Da Peng


We found a parking place!
Yesterday we were at Da Peng fortress (well, really it is a sort of fortified town, so I suppose that it is the Chinese equivalent of Veliko Tarnovo). Bill and Julia very kindly took us there in their car. Normally it takes about an hour to drive there, but yesterday was a Chinese Public Holiday, so it took us three hours to get there. Finally finding a place to park was a cause for celebration. Then it was another four hours to get back to Shenzhen.

Cockles and mussels alive alive-o!
Unlike the ultramodern SZ, the historic Da Peng fortress is hundreds (if not thousands) of years old, with some impressive ancient fortified gateways and crenelated old walls. It is a massive tourist trap, with every conceivable piece of tat for sale to the endless throngs that fill up the narrow streets. There are innumerable restaurants, cafes, bars and street food sellers. As Da Peng is a seaside town, Molly Malone would have been impressed with the buckets and basins full of fresh (and very much alive alive-o) seafood of every description. The crabs and the lobsters had their claws tied together, to prevent injuries.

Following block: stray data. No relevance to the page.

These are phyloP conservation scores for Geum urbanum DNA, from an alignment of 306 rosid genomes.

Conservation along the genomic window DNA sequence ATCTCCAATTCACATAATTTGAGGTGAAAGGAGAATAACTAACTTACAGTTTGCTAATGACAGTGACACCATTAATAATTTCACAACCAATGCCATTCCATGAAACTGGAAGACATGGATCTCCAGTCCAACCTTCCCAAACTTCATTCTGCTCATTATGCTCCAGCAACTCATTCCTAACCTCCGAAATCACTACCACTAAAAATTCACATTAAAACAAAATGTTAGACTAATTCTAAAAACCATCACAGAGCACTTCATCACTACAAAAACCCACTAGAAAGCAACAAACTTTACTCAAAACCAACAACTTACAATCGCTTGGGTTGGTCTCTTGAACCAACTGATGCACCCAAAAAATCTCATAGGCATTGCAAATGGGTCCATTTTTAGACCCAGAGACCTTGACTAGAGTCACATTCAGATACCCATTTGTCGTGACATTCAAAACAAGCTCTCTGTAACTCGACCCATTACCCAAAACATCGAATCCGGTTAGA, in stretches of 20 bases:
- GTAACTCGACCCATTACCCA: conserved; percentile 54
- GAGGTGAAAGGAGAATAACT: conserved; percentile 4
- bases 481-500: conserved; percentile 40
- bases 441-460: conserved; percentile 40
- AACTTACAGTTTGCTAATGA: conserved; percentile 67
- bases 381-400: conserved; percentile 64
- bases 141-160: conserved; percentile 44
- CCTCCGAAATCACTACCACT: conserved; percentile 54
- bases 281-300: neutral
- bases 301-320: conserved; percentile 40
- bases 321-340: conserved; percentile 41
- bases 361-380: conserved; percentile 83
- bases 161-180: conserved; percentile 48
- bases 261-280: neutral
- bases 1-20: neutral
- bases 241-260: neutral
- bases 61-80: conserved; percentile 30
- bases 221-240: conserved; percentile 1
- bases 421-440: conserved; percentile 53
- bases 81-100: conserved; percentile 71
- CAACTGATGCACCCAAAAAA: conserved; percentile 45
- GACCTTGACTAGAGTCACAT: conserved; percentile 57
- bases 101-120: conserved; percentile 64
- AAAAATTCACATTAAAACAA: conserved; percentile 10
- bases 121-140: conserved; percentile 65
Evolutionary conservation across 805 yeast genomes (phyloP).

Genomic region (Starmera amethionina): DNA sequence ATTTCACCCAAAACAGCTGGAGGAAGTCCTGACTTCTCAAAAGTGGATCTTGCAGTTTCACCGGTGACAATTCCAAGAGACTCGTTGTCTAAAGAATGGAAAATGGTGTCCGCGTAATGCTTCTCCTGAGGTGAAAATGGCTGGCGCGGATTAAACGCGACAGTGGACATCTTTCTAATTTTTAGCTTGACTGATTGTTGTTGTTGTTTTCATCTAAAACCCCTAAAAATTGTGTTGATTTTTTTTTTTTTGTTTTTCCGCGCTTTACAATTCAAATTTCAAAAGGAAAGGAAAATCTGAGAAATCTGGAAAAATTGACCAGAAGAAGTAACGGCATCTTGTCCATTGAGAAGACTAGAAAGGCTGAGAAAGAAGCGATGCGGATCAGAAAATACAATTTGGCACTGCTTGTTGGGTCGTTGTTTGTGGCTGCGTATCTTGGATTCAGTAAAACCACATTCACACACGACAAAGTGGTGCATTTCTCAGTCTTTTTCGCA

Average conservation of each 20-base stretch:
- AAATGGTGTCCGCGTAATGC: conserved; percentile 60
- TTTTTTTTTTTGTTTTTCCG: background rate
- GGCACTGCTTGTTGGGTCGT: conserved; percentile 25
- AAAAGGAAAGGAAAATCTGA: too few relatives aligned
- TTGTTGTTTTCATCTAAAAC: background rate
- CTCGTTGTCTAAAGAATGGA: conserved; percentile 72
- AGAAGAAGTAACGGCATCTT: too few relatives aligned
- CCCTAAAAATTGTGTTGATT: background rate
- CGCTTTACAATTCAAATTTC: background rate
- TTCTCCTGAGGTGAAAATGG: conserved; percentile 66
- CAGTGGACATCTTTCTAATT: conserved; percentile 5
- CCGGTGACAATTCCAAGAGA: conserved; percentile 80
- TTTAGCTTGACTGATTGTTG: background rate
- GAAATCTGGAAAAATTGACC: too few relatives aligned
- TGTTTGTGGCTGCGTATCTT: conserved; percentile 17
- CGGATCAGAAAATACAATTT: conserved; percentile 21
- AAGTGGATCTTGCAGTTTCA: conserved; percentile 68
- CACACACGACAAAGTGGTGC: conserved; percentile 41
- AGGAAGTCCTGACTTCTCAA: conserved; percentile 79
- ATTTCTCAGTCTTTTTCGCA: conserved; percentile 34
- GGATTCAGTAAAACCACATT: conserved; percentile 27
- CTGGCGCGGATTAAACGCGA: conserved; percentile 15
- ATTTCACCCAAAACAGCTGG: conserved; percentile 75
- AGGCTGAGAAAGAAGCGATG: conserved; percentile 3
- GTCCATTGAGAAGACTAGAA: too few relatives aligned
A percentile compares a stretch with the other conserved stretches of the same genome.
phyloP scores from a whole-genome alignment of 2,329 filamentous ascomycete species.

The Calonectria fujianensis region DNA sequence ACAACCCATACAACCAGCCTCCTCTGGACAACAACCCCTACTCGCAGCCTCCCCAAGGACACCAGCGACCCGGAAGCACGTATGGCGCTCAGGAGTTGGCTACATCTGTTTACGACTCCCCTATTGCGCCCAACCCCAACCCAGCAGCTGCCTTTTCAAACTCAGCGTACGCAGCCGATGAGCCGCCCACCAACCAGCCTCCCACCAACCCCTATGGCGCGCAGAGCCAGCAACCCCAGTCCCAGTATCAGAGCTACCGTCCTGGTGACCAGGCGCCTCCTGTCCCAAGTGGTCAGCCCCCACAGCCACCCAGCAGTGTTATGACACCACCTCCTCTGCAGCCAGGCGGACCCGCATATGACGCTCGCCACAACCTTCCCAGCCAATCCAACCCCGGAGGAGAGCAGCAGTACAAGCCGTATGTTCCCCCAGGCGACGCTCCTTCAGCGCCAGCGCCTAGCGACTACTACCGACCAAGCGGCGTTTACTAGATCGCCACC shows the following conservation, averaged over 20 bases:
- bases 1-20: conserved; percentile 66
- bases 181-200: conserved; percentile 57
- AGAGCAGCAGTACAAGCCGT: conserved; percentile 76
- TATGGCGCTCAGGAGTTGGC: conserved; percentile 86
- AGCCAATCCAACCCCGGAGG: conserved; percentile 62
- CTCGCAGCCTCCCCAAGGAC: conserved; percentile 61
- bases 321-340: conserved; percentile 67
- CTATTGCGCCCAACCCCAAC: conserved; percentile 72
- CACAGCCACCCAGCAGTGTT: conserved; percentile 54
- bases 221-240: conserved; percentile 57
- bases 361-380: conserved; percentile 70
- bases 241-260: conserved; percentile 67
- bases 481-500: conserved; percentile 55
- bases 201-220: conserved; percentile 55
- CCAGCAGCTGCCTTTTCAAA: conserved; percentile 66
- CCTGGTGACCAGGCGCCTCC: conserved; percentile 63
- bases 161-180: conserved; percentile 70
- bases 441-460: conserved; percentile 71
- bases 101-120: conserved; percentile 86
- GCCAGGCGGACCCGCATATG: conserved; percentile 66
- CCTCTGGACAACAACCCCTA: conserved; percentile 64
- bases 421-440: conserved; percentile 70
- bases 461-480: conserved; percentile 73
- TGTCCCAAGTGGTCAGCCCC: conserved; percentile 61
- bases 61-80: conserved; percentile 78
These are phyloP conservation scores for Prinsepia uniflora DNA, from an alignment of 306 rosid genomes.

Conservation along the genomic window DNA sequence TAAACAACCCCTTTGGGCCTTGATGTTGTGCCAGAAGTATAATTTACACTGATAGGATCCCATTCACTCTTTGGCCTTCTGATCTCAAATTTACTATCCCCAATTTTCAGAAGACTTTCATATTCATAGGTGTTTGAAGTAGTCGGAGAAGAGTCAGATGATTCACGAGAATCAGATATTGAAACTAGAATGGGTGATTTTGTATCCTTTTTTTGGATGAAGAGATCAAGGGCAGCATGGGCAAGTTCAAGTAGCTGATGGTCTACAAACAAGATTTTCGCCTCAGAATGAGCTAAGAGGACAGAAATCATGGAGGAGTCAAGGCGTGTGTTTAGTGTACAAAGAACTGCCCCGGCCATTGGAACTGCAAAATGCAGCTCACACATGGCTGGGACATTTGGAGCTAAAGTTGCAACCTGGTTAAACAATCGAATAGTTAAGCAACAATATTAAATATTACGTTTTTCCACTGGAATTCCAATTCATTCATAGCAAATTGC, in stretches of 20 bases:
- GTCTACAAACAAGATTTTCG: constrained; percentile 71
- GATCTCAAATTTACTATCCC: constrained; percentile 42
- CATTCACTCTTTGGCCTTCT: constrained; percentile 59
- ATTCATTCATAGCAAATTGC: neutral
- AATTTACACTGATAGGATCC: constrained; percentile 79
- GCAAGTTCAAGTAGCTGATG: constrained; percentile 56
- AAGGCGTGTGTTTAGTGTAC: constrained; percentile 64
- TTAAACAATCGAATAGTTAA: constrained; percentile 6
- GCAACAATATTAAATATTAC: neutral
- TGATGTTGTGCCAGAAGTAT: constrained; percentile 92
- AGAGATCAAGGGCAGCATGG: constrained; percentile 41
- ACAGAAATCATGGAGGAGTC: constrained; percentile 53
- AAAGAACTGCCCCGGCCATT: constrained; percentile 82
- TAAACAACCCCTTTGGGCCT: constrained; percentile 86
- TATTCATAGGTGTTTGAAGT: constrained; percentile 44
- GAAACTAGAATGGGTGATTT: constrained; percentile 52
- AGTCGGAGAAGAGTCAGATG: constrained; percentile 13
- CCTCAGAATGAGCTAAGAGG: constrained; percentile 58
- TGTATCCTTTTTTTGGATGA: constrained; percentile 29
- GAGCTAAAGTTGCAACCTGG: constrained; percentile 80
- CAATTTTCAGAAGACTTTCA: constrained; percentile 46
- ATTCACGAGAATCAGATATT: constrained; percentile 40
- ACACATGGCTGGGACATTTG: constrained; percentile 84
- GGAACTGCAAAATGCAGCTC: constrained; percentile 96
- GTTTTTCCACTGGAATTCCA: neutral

The Beefeaters at the Tower of London do wear the authentic uniform, dating from Tudor times. At Da Peng, the silly “golden guards” at the entrance set the tone of fake historicity and tourist bling. Once inside, the fortified town mostly consists of some nondescript old buildings, probably from the 19th century and painted a whiteish sort of grey, with lots of black mouldy bits on the walls. A few of the more impressive ones seem to have been the home of a general or two. Most of the “restored” bits of Da Peng appear to have been completely rebuilt, so I think that there is almost nothing left of the original fortified town.

Fans of the old BBC series Around the World in 80 Days will remember that Michael Palin brought back a Chinese roof tile as one of his “proofs of travel”. While I was in Da Peng, I also found my very own ancient Chinese roofing tile! I felt like Richard Leakey with the cranium of the very first homo erectus. This great treasure and priceless antiquity from the Middle Kingdom has been scrubbed with washing up liquid and it will be brought back in triumph to Bulgaria. 

On 8th June the school is supposed to be paying me everything I am owed: my salaries for the summer, as well as my gratuity. (Gratuities are a rather nice little tradition in international schools. Here in China, your gratuity is a month’s salary for each year, so it really is worth having.) Well, in theory we should be able to do a bank transfer for nearly all of your cash, so we will not have to carry a lot of money onto the plane. Maybe this time I will take my copy of Anna Karenina to my branch of the China Merchant Bank.

www.bulgariawithnoodles.blogspot.com has now hit more than 10,000 “hits”. I suppose that is pretty good when you remember that I only started this blog in October. The bad news is that almost no one leaves a comment or writes any sort of reply. If you are reading this, I would like to hear from you!


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